Sign up to get our latest blog post updates!
Whether you’re thinking of hiring a property manager, or starting a career in property management, understanding the full range of property management duties is absolutely necessary. Generally, a property manager is hired when the property owner would like to outsource some or all of the responsibilities associated with keeping their rental property running. This includes basic tasks, but can also involve taking reigns over the entire operational process at the property. Below are a few of the most common duties property managers perform.
Residential leases are commonly six to twelve months in most markets. This naturally results in multiple vacancies every year. Property managers are responsible for turning over past tenant units in order to have them restored to rent-ready condition. They may also suggest any unit improvements that could be made to justify a rent increase. A property manager will also enforce move out dates, collect keys, and refund security deposits, as necessary.
Filling vacant units by attracting new tenants is vital to an ongoing real estate business. However, it can often be one of the most difficult tasks. Many owners are happy to hand over the duty of marketing and showing off units to potential tenants, allowing them to focus on other aspects of the business. Property managers who are proficient in the local market will know exactly when, where, and how to advertise vacant units within a property.
Depending on the property, the owner will have specific requirements they like tenants to meet before signing off on a lease. Owners will also require tenants to present documents such as pay stubs, bank statements, and credit reports to confirm certain criteria on their renter's application. The property manager will be responsible for reviewing this paperwork and other information as part of the screening process.
Property management includes creating a secure environment that satisfies tenants and owners. When renters feel protected, tenant retention drastically improves and property managers can justify increasing monthly rates. They will often contract security guards, implement security devices and safeguards, or both, to emphasize safety on the premises. Property managers are also tasked with creating plans and procedures that build preparedness for emergencies that may occur.
While property managers are often responsible for attracting tenants, the duties of setting and collecting rent from those tenants are just as important. For this reason, property managers should have a firm grasp on the market and how similar units are priced. Additionally, keeping track of rent payments and tenant account balances is a fairly time-consuming task, which is why property managers will usually take this on. They are usually responsible for defining and setting processing, such as online payment methods, for collecting rent from tenants.
Meeting with tenants and handling complaints via email and phone is one of the most common duties of property management. In large, multi-unit dwellings, property managers field dozens of tenant queries ranging from maintenance concerns to noise complaints. Handling tenant emergencies, such as water leaks and heat loss, may also fall under the duties of a property manager.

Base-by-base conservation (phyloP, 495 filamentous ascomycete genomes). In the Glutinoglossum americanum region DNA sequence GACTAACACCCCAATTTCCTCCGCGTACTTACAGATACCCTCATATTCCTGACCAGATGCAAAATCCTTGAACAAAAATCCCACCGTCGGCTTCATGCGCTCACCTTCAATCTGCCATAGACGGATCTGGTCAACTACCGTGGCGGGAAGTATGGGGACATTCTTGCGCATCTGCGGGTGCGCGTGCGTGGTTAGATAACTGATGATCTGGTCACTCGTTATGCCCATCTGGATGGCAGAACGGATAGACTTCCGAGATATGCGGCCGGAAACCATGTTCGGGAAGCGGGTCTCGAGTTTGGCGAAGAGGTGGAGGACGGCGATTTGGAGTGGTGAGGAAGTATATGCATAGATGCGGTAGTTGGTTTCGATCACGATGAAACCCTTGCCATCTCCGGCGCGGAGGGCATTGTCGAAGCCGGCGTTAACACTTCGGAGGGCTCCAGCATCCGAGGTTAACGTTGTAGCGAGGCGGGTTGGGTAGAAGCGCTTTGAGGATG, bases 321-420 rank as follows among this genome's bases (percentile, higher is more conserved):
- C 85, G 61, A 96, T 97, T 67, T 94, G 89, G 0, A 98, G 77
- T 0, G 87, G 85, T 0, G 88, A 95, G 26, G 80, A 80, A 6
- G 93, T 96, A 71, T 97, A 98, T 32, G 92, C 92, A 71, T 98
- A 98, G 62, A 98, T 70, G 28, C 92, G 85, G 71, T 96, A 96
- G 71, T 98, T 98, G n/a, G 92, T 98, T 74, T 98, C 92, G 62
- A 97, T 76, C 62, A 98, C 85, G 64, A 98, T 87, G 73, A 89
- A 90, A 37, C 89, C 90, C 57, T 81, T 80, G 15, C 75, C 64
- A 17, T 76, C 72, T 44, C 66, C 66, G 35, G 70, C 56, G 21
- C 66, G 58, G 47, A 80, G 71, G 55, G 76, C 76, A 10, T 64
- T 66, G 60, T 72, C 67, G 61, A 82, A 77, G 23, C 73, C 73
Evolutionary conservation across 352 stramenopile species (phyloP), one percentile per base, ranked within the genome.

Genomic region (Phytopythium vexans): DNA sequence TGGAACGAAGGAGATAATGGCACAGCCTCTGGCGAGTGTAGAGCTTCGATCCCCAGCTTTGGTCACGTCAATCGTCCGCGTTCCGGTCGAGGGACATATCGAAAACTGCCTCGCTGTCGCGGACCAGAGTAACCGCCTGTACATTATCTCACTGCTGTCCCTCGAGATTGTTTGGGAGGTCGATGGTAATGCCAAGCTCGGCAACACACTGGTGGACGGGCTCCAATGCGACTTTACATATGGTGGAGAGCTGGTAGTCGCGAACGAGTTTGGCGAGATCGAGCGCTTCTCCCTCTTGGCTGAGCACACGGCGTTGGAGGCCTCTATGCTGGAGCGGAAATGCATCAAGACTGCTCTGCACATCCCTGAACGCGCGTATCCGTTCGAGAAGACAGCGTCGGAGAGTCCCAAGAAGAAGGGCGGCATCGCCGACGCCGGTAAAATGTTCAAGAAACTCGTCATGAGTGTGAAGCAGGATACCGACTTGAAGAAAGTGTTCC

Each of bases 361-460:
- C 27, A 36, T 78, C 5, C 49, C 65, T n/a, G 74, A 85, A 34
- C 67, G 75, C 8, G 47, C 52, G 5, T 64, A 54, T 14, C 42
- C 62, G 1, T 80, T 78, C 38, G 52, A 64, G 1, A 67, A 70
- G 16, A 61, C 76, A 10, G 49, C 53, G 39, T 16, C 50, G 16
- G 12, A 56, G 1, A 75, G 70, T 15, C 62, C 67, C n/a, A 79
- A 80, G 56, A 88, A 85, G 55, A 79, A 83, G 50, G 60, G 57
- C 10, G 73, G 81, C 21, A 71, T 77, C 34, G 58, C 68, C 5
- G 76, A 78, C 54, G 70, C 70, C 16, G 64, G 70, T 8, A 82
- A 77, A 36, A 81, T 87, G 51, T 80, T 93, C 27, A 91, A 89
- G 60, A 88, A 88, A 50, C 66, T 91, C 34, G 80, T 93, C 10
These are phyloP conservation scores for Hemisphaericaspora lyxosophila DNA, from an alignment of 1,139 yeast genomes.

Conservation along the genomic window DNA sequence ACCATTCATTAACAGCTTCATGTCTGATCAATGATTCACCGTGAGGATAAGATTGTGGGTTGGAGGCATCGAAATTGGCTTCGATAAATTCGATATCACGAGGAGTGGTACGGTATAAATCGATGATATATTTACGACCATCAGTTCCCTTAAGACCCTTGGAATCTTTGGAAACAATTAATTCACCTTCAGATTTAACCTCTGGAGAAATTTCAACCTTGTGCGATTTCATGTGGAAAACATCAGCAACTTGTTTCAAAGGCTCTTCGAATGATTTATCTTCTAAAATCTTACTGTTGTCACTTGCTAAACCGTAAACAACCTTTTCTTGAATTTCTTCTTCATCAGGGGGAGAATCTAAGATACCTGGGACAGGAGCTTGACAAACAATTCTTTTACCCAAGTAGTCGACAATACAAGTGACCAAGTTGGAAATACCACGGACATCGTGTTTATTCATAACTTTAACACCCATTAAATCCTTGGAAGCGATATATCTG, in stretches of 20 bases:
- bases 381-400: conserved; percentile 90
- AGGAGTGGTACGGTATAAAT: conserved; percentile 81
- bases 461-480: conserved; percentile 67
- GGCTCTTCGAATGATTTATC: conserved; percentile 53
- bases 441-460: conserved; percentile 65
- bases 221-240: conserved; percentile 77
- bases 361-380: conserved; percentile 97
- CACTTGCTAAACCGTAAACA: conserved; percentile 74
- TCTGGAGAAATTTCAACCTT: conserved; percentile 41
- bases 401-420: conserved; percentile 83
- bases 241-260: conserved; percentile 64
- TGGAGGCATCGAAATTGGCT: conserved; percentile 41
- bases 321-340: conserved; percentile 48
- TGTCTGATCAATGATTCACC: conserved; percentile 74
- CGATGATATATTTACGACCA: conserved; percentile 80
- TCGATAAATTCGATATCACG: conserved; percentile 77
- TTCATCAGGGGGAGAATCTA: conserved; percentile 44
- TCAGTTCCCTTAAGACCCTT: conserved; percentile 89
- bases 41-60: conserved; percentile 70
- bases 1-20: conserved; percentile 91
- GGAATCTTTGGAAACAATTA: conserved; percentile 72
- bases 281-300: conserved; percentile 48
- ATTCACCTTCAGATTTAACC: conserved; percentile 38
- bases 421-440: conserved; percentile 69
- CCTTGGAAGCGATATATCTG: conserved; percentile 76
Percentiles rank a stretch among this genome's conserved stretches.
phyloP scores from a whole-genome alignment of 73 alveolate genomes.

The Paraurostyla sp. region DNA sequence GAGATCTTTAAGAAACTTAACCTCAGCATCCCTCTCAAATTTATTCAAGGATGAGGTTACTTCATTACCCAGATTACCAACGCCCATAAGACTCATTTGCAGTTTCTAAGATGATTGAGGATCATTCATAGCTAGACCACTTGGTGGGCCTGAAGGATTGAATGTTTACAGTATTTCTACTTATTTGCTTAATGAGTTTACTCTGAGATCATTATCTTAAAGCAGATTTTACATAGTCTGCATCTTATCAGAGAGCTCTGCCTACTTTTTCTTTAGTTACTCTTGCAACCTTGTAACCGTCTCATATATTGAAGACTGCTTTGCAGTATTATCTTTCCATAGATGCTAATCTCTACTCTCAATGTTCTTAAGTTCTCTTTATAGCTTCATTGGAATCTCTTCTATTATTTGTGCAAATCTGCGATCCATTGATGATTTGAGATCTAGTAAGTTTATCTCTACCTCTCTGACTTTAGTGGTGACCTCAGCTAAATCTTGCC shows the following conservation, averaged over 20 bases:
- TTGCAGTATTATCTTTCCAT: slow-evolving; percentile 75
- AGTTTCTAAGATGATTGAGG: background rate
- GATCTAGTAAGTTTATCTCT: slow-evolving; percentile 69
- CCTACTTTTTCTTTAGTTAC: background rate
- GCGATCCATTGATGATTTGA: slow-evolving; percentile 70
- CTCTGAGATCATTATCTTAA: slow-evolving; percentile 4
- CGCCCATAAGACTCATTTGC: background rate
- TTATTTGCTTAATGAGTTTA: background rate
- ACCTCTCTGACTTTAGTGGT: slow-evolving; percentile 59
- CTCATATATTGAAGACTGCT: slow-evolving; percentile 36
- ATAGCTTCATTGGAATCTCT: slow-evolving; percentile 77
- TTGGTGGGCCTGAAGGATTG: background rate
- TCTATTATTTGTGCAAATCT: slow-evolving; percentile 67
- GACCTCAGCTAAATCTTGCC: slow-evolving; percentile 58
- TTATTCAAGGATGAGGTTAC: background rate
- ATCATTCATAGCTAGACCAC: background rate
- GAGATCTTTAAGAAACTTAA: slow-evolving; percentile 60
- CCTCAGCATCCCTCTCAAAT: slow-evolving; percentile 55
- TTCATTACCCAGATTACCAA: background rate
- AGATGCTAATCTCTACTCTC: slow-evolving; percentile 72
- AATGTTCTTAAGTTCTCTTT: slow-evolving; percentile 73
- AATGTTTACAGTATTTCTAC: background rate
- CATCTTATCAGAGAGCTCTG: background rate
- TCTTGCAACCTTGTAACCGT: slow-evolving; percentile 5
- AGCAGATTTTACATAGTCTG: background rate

Between calculating repair costs, depreciation, rental income, and a variety of other cash flow events, financial management of a residential property can get complex quickly. Property managers are usually responsible for maintaining the property budget while also striving for financial objectives set forth by the owner. The duties of property management also include taking corrective action to ensure the budget remains on track.
While speaking with clients is a major role in property management, directing and supervising maintenance and repairs teams is also very important. Most tenants will require repairs at some point during the duration of their lease agreement. It is the responsibility of the property manager to coordinate with repair teams to resolve tenant issues. General maintenance of the property is necessary as well. Tasks such as landscaping, paints, and snow removal, in colder climates, will all fall under the property manager. They will be responsible for outsourcing this work and ensuring it gets done affordably and promptly.
Property managers should understand the specific market in order to enforce laws pertaining to the tenant-landlord relationship. They also ensure both tenants and landlords are acting within their rights under the laws. Staying on top of the local legislature regarding evictions, lease terminations, security deposits, and property safety standards all fall under the duties of property management.
The property manager's primary role is to act as the liaison between renters and property owner. This makes strong communication between the property manager and owner invaluable. Property management duties and responsibilities involve actively communicating income, expenses, maintenance requirements, and any other pertinent issues surrounding the operations of the property. The manager is essentially the 'eyes and ears on the ground' while the owner can take a hands-off approach and focus his time on other endeavors. However, the manager must possess quality communication skills to keep the owner informed about the performance of their investment property.
As you can see, property management duties and responsibility heavily resemble those of the owner. A good property manager can provide structure and processes to an inexperienced real estate investment, while a bad example can result in the demise of the business altogether. When searching for your next property manager, be sure to keep these common duties and responsibilities in mind.
See how you can save more time & money with SecondKeys.Book A Demo